Easily one of the more interesting statistical comparisons and compilations that reach our desk every year is the periodic Marcon International Tug Boat Market Report. We’ve examined this type of report before and it is worth doing so again. Chock full of data on the availability and make-up of tugs for sale here and abroad, the report also drills much deeper than that. We’ve highlighted some of the more interesting aspects of their latest effort (November 2012). Table 1 lists the breakdown of available anchor handling coastal, ocean and harbor tugs, according to Marcon’s records.
Of the 12,077 vessels and 3,750 barges that Marcon tracks, 4,600 are tugs with 758 currently on the market for sale worldwide, up 6.61% since August. 253 or 33.38% of the tugs worldwide, primarily foreign flagged, were built within the last 10 years, are newbuilding re-sales or currently under construction – compared to 32.63% at the last report. 63 (8.31%) are over 50 years of age and three tugs are 75 years of age or older. The two oldest tugs are both 82 years old - a 1930 built triple screw tug (later rebuilt) in the Netherlands and a 1930 built single screw tug (also rebuilt) in Sweden. These “old ladies” are balanced by 55 newbuildings up to 7,000HP range scheduled for delivery through 2013.
Five Years of Telling Data
Drilling deeper, it is interesting to note the evolution of the makeup of these offered vessels in terms of engine make, propulsion type, and numbers of boats actually on the market.
And, while it is difficult to draw definitive conclusions from this five year running average, it is clear that operators everywhere are looking to replace older tonnage in increasing numbers.
The majority of tugs Marcon tracks for sale are in the U.S. with 145 tugs officially on the market (up from 144 last report), followed by Southeast Asia with 141, 121 each in Europe and the Far East, 75 in the Mediterranean, 47 Mid East, 31 Caribbean, 17 each in Canada and where location unstated, 12 each in Africa and Latin America, Southwest Asia 11 and 8 in the South Pacific. Marcon reports a record total of 758 tugs for sale worldwide, up a whopping 19.7% since November 2011, with virtually all of the increase in the overseas market with 47 additional tugs coming available for sale and 15 for charter within the last three months. While there have been a few U.S. flag tugs sold, a few more came on the market leaving the number of domestic tugs for sale flat. Slightly more activity in tug sales has been observed, especially with U.S. boats going foreign and Marcon expects this to continue over the next six months.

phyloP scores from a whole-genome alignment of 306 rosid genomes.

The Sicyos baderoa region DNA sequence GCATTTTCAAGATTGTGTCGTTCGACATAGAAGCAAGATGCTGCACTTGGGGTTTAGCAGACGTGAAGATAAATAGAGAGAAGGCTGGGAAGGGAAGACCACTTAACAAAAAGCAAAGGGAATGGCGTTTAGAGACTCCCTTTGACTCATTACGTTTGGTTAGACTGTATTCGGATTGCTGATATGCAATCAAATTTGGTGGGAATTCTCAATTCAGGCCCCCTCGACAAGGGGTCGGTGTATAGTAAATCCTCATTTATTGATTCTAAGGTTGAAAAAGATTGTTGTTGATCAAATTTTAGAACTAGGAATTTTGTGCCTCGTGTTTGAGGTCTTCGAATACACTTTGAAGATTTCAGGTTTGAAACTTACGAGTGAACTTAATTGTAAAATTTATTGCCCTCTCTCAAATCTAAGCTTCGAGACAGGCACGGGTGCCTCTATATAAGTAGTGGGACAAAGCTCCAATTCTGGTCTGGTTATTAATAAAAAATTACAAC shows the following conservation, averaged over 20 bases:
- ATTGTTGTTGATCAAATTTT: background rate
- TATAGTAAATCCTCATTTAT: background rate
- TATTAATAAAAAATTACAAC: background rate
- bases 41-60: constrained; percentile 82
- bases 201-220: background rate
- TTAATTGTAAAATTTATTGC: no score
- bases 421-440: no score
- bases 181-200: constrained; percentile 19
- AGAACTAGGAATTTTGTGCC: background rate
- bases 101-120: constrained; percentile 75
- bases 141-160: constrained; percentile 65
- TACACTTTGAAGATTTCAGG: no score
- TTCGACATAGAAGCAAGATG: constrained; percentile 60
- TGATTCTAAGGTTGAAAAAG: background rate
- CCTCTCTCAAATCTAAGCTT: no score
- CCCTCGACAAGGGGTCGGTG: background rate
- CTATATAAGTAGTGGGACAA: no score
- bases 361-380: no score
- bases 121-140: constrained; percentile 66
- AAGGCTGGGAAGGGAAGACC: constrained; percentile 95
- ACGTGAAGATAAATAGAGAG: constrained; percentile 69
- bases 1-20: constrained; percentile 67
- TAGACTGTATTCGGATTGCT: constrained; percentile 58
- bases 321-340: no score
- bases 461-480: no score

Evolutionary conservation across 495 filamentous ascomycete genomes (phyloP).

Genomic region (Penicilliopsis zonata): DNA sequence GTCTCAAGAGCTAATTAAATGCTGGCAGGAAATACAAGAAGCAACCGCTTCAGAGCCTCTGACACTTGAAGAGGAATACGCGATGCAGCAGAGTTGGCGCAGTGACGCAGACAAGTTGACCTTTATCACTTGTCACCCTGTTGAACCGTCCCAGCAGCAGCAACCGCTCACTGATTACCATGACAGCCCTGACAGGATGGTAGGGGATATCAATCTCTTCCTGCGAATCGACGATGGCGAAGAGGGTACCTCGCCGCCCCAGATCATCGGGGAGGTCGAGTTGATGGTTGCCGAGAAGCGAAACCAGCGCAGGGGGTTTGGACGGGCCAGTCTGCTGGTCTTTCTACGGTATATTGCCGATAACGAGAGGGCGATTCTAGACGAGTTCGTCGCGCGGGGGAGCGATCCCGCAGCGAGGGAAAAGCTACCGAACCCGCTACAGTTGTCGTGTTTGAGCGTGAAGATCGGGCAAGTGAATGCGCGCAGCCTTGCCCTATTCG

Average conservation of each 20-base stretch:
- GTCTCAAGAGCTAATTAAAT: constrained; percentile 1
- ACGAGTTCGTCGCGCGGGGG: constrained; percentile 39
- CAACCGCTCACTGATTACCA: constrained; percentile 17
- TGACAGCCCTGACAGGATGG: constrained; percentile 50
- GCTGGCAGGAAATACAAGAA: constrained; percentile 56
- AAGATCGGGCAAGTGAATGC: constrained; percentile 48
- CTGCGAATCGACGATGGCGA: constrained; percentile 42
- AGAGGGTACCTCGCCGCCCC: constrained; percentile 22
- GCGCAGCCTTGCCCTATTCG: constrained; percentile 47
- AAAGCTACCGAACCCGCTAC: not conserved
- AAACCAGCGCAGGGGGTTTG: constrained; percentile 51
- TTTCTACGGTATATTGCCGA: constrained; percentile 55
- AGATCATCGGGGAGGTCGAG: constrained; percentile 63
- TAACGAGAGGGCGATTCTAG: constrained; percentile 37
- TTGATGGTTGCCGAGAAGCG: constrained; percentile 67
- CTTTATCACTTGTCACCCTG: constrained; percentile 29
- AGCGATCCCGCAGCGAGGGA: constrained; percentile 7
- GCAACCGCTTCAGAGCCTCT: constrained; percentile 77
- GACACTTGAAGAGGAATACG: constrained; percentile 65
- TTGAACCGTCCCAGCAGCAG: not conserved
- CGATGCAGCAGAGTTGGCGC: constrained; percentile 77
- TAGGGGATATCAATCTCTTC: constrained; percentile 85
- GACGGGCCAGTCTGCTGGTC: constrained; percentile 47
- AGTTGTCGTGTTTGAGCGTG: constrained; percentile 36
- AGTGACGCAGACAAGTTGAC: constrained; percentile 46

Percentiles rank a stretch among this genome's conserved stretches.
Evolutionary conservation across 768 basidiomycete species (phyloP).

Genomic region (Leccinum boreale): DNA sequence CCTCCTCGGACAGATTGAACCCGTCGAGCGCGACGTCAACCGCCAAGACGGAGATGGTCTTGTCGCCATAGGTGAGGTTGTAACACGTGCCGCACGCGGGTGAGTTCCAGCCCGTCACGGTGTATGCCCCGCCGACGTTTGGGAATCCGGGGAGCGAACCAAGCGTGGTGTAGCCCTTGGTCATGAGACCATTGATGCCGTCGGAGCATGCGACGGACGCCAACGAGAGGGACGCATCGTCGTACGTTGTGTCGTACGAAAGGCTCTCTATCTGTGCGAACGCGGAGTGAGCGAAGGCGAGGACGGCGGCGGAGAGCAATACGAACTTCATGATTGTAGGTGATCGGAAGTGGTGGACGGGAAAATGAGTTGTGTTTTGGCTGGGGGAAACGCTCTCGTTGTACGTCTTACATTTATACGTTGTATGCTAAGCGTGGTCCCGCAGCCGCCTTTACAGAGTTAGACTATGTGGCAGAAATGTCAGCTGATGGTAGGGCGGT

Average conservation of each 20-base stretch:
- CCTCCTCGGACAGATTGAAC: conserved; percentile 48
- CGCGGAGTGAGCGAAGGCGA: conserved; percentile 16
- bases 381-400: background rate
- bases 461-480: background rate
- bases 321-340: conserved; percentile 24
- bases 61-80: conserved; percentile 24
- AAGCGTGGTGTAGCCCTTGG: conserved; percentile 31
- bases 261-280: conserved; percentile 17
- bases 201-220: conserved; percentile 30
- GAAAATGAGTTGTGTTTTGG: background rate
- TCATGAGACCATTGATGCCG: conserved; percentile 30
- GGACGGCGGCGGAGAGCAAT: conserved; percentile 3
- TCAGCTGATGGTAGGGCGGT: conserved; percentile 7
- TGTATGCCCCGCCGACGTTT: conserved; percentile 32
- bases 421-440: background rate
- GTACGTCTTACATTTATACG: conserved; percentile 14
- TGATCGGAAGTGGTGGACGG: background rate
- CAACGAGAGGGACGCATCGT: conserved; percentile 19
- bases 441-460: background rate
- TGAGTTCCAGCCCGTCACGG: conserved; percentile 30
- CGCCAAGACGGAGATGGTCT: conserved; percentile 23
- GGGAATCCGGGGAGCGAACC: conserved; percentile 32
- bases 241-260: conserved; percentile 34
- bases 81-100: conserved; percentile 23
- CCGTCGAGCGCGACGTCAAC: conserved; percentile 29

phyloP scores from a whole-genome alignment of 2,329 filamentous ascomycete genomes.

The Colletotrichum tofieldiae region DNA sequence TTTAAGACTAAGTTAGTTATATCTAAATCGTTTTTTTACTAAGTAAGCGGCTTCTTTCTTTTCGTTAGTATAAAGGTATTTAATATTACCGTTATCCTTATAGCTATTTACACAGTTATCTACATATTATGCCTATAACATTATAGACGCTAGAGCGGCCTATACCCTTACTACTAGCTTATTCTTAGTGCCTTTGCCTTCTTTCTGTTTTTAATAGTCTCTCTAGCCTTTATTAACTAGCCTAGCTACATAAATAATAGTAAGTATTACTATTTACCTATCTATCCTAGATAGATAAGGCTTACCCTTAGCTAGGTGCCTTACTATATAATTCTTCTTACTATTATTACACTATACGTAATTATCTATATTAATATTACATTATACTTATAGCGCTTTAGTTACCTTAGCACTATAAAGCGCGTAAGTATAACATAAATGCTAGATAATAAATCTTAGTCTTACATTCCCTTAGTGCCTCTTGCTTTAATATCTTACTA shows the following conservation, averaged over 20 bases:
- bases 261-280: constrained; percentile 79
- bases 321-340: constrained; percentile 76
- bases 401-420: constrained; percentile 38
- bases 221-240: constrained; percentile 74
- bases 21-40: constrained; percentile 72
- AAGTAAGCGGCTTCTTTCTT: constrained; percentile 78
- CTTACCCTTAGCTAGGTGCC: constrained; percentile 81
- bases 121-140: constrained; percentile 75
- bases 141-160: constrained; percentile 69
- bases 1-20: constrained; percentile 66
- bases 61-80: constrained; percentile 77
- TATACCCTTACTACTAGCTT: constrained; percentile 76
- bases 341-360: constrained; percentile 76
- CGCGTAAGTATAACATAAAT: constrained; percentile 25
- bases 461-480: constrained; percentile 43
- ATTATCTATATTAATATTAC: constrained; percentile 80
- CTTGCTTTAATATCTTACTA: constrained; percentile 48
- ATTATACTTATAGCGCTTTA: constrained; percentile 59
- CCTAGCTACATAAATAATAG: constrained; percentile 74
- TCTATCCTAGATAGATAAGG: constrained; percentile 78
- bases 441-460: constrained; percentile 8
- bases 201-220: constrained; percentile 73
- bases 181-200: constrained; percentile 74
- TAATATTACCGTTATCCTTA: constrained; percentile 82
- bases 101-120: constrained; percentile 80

As of this report, the actual sales price compared to BHP (brake horsepower – a measure of an engine’s horsepower before loss in power due to other systems on board), is US$ 344/BHP for a “generic” 1979 built tug. The accompanying graph does not take into account the vessel’s condition and whether azimuthing, twin screw, single screw or tractor; but is just a simple comparison of tugs sold built 33 years ago. 2012’s Price/BHP of US$ 344/BHP to date is fairly close to 2005’s US$ 339.5 for a generic tug two years older. It is unlikely that we will see any major improvement in second-hand tug prices, especially older units, within the near future. Condition, as always, and, more than ever, location are the key factors affecting the final sale price for second-hand tugs. It does not take much of a mobilization cost to make or break a sale in these times. According to Marcon, and taking into consideration today’s sale & purchase market, anything spent on certain second-hand tugs should be dependent only on the earning capability of the tug in existing trades and not on any expected improvement in resale value. For a tug regularly working and very likely to remain in that trade for a number of years, the only return on additional investment that can be counted on will come from continued employment and not from any increase in resale value.
(As published in the January 2013 edition of Marine News - www.marinelink.com)